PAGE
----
The state’s tourism industry and officials are eyeing 150 million tourists visiting New Jersey annually by 2023—a goal certainly within reason, according to Gov. Phil Murphy.
“We all know we have one of the nation’s greatest national jewels—our glorious shore,” Murphy said Thursday morning at the New Jersey Tourism Industry Association’s breakfast in Trenton.
New Jersey saw over 100 million visitors for the first time starting in 2017, who spent $42.9 billion and generated $4.8 billion in state and local taxes, according to a January 2018 study “Economic Impact of Tourism in New Jersey, 2017.”
“Visitor spending supported 333,860 jobs in New Jersey. When combined with indirect and induced jobs, tourism sustained more than 531,000 jobs, making tourism the seventh largest employer in New Jersey,” reads a statement from governor’s office.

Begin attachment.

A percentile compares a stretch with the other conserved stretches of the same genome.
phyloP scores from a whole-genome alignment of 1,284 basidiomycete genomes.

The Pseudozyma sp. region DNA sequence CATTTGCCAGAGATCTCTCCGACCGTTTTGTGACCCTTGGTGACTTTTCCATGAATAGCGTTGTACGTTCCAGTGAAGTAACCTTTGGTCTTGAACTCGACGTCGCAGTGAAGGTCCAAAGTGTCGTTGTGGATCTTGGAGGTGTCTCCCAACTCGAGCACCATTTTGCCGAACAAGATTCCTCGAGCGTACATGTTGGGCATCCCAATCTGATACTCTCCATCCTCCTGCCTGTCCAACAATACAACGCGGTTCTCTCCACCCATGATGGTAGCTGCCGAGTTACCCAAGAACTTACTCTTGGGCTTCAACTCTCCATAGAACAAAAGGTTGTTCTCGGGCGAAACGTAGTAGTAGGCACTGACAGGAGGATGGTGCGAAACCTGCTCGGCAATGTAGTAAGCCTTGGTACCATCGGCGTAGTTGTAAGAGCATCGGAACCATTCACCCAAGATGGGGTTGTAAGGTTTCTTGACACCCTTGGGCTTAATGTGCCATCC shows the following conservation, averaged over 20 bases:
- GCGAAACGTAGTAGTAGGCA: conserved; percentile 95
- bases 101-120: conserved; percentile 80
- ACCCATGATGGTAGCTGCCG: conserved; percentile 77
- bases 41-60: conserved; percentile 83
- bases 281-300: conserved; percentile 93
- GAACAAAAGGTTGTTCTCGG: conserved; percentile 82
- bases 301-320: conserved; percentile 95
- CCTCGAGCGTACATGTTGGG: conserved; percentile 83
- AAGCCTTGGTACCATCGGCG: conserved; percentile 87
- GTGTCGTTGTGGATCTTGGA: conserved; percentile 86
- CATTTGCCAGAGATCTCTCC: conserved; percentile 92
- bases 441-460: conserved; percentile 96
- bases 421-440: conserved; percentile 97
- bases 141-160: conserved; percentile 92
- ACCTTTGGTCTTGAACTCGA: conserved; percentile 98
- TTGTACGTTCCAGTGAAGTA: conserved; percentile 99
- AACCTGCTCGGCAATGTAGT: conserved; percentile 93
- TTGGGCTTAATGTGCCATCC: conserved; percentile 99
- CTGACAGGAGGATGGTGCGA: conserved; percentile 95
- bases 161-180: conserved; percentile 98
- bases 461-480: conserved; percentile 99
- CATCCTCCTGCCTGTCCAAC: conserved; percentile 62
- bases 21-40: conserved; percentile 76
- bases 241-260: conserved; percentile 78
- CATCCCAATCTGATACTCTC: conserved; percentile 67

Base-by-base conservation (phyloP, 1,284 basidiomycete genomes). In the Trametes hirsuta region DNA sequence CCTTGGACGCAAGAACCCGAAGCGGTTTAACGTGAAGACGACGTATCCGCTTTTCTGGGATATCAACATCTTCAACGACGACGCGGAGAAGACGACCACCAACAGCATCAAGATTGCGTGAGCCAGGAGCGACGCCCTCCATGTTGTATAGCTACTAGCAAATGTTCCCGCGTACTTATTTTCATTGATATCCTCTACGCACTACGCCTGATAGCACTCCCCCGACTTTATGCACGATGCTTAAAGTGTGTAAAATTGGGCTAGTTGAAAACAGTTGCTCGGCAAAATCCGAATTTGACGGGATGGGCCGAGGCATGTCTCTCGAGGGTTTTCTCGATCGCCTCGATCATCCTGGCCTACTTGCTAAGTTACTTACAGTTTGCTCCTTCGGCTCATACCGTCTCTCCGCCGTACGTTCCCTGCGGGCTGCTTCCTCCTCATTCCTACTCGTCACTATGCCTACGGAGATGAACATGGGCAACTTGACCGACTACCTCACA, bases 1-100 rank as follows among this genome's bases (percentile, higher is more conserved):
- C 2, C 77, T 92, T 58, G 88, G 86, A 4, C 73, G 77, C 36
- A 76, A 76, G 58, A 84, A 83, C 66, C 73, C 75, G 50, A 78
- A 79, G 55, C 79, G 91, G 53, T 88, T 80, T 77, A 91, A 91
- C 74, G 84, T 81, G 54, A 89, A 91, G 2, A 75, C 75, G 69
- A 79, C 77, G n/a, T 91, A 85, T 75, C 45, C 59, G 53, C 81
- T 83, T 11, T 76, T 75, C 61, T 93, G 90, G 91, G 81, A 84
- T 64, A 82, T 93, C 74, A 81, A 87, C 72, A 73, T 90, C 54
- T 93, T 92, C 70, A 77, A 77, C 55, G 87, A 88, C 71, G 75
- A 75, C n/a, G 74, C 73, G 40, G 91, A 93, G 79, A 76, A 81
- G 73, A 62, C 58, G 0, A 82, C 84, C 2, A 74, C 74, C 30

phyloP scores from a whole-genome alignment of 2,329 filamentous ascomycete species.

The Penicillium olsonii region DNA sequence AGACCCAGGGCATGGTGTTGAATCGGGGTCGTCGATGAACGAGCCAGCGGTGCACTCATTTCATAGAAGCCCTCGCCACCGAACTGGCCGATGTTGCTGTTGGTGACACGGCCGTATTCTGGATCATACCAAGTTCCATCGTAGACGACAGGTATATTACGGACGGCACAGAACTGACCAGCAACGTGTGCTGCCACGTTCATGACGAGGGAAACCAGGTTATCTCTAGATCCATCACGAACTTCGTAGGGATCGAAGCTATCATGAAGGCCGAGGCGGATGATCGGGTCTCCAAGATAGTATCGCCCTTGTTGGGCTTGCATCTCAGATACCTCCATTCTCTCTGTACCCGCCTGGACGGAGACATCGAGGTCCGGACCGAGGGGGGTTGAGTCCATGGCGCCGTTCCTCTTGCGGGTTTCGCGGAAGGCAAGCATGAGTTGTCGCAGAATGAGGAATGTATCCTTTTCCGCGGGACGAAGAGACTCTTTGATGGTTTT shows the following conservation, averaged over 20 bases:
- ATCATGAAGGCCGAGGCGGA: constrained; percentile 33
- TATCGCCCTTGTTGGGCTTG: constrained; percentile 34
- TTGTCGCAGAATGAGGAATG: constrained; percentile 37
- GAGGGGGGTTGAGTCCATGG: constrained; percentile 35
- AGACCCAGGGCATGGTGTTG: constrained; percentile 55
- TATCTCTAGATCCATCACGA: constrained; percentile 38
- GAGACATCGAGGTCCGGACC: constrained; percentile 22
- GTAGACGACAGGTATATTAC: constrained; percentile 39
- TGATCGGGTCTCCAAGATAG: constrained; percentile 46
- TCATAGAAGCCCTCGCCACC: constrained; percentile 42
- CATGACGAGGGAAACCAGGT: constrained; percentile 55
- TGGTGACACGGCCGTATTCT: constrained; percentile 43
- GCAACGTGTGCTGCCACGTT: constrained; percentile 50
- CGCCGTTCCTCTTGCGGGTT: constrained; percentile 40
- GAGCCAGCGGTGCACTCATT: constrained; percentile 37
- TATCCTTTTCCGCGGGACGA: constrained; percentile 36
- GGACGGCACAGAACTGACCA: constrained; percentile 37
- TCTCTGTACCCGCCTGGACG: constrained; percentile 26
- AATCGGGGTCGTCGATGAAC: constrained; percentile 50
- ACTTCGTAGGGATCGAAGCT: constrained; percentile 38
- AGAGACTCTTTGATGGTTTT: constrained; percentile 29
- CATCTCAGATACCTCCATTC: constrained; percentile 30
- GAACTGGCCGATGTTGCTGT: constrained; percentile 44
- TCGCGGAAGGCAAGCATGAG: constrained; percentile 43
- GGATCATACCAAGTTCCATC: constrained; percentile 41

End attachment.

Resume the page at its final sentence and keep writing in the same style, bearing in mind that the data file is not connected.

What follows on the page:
New Jersey’s tourism, Murphy adds, goes beyond its iconic shore and ranges from the “tree-lined hills at High Point, and the dense forests of the Pine Barrens,” to “fishing for bass and trout in the Delaware River” or shopping and dining in historic downtowns.
“It’s catching a concert at the Stone Pony, or a play at the State Theater, Paper Mill Playhouse, or any other in our rich collection of regional theaters. It’s an art gallery opening in Lambertville,” he added.
“It’s cheering on the Devils at the Prudential Center, taking in a Trenton Thunder or Lakewood Blue Claws game, or watching the Scarlet Knights of Rutgers,” the Governor said.
Murphy also cited his proposed “Historic Preservation Tax credit;” $20 million set aside each year to help absorb the costs to developers to renovate underutilized or abandoned historic properties, turning them into housing or businesses.